The letters of our thoughts are the ideas present in our mind before they come to realization . . . Thoughts that are, yet not felt . . . The words of the subconscious . . . of the soul . . .


Thursday, March 08, 2007

What's In A Yiddish Name

I've always found it interesting to note non Germanic words in Yiddish . . .
(See here, here and here)

Below is a list of various Yiddish names and their sources

  • Basha: A Slavic name (though it's used as a pet-name for Basyah)
  • Beila: From the French Belle
  • Bunim: From the French Bonhomme -good man
  • Charna: From the Slavic for black
  • Faivish/Faivel: From the Greek Φοιβος (Phoibos) -"bright, pure" [Though since I've seen it coupled with the name Shaul I have theorized that it might be from the name Paul -as in the Slavic Pavel]
  • Kalonymos: Occurs in Greece, Italy, and Provence. It is thought to be a translation of the Hebrew "Shem-Tov" or from the Latin "Cleonymus"
  • Sprintza: From the Late Latin name Sperantia -sperans "hope".
  • Yentl: From French nickname Gentille, -"noble, aristocratic".
  • Zlota: From the Slavic word for gold

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A Simple Jew said...

This raises the question, at what time does a name become a Jewish name? When will Irving, Marvin, and Max become accepted Jewish names?

Alex said...

@ a simple jew:

When there's a Jewish ceremony at which such names are given.

Pretty much all of the names that Mottel mentioned are in the category called "shem chol" - a name of non-Hebrew/Aramaic derivation that was paired with a specifically Jewish name ("shem kodesh"). Thus Simcha was the shem kodesh, Bunim the corresponding shem chol; similarly with Shaul and Faivish, and so forth. The idea was that the shem kodesh would be used for religious purposes (e.g., being called to the Torah), and the shem chol for day-to-day use. Eventually the distinction was lost, so that today all of these are used interchangeably as Jewish names.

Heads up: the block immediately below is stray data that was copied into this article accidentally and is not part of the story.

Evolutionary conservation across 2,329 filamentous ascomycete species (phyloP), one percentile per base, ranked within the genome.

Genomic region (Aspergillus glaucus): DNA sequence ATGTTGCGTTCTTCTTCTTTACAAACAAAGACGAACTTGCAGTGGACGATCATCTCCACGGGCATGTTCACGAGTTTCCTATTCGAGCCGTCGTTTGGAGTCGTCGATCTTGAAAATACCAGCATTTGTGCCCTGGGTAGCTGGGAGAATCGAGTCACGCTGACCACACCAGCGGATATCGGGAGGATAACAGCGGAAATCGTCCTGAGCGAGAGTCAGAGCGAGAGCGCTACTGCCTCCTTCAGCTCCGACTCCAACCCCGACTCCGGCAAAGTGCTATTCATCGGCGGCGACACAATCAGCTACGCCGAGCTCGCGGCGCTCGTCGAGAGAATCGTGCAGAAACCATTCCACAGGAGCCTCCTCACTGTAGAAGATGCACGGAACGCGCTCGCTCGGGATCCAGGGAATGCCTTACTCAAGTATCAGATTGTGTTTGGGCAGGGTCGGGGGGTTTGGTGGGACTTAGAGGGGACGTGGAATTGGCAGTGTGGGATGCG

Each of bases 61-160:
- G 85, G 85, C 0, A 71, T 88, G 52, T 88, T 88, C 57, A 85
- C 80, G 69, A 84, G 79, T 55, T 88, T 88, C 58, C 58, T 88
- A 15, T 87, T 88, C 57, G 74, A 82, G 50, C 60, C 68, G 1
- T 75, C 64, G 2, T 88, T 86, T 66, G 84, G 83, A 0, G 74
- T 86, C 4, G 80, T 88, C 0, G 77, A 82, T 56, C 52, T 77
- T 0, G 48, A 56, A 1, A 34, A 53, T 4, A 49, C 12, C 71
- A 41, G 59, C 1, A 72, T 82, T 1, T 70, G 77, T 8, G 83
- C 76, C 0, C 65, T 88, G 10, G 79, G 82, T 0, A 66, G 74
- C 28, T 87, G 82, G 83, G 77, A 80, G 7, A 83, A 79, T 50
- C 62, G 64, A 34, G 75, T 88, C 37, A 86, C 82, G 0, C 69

The old German-Jewish communities had a custom called Hollekreisch (see here), where the shem chol would be given to the baby.

By contrast, names such as Irving, Marvin, and Max have never been "naturalized" in this way.

Mottel said...

At the same time when a baseball cap replaces the Shtreimal of Polish nobility and Rock & Roll Russian drinking songs.
Jews have uplifted names in the past -look back to Purim with names like Mordechai and Esther, to the names of the Tannaim and Amoriam- but such things must be based on actions accepted by Klal Yisroel and the Rabbonim of our generation.

Chaim said...

Bela was also the name of an 11th century czech king. Was that also from the french?

Mottel said...

It also means white in Russian . . .

I'm Haaretz, Ph.D. said...

Very interesting. How about all those foreign names that "became" yiddish names without any change: Luba, Mariasha, Sosha, Musia, etc. It really is so arbitrary.

Mottel said...

In general it seems that women were more likely to have 'goyishe' names -maryasha etc. then men.